Taken by amateurs of the Sternfreunde Breisgau e.V. at the Schauinslandsternwarte with their new CCD camera on a Celestron 11. Contributed by Peter Suetterlin from the CCD image collection of the Sternfreunde Breisgau e.V.
Matt BenDaniel took this great color photograph of the Swan or Omega Nebula M17, on May 24, 2001 from Pearce, Arizona, using an autoguided Astro-Physics 130 EDF refractor telescope. It is a 90-minute exposure, taken at f/6.7, on hpered Kodak PPF 400 film. The image was cropped from a larger one of the whole M16-M17 region.
M17 as photographed by Jason Ware.
Another photo of M17 by Jason Ware.
This CCD image of the Omega Nebula M17 was obtained with their Astro Physics EDF 152mm f/7.5 refractor by Brad Wallis and Robert Provin who kindly contributed them to our database. Three 10-minute exposures with SBIG ST-7 CCD camera, with minus-IR and No. 25 (red) filter, have been combined to create this picture.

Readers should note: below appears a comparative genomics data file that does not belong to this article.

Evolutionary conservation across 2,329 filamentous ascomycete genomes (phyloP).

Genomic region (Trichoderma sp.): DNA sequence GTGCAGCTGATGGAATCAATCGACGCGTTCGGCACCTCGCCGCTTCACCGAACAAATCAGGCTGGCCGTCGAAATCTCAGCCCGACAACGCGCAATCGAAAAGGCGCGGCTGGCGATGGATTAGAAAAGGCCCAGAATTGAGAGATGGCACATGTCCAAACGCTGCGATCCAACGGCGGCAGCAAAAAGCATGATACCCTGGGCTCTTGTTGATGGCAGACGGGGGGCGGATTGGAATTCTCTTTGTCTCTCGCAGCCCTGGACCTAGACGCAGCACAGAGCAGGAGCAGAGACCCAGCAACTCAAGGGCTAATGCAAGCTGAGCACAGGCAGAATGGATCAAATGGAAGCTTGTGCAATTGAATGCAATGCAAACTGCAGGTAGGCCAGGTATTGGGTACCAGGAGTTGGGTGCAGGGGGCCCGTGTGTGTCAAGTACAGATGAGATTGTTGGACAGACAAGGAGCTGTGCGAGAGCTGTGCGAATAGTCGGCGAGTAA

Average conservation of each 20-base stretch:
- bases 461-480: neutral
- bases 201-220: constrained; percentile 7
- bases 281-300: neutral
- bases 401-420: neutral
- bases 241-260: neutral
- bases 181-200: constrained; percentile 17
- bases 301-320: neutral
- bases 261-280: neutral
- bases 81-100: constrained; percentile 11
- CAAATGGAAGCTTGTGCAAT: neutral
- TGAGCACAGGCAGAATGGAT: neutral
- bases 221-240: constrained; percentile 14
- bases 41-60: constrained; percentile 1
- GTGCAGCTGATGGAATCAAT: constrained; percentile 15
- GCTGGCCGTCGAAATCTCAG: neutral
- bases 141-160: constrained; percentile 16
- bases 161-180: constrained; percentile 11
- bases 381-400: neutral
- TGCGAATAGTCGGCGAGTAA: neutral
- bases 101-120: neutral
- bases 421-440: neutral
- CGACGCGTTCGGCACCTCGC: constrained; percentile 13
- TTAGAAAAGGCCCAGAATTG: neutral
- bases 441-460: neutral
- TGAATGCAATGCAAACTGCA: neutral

Great color image of the Omega Nebula M17, also by Brad Wallis and Robert Provin. It is a 20 minutes exposure on (unhypered) Fujicolor Super G-800+. 155mm f/7 Astro-Physics EDF refractor.
The two Wallis-Provin images are copyrighted, but may be freely used for private purpose. Use in non-commercial public html pages requires appropriate acknowledgement. If you should consider any for-profit use, please contact Robert Provin (robert.provin at csun.edu) or Brad Wallis (bwallis at frazmtn.com).
The Swan or Omega Nebula M17 with a southern hemisphere 'flavour'. This image was obtained by Ian Wallis with a Meade LX-50 10" SC telescope at f/10 on 35mm Kodak EGP-400 negative film at the Schmidt-Cassegrain focus, exposed 7 minutes. It was taken in July 1999 from a suburban location in Perth, Western Australia. Visual limiting magnitude was about 5.2.
James Phan created this image of the Omega or Swan Nebula, M17, during an astronomy camp in Tishonomingo, Oklahoma. He took this photo with the 12-1/2 inch Schmidt-Cassegrain of Randy Black; it was a computerized system with a CCD camera.
Last Modification: December 6, 2002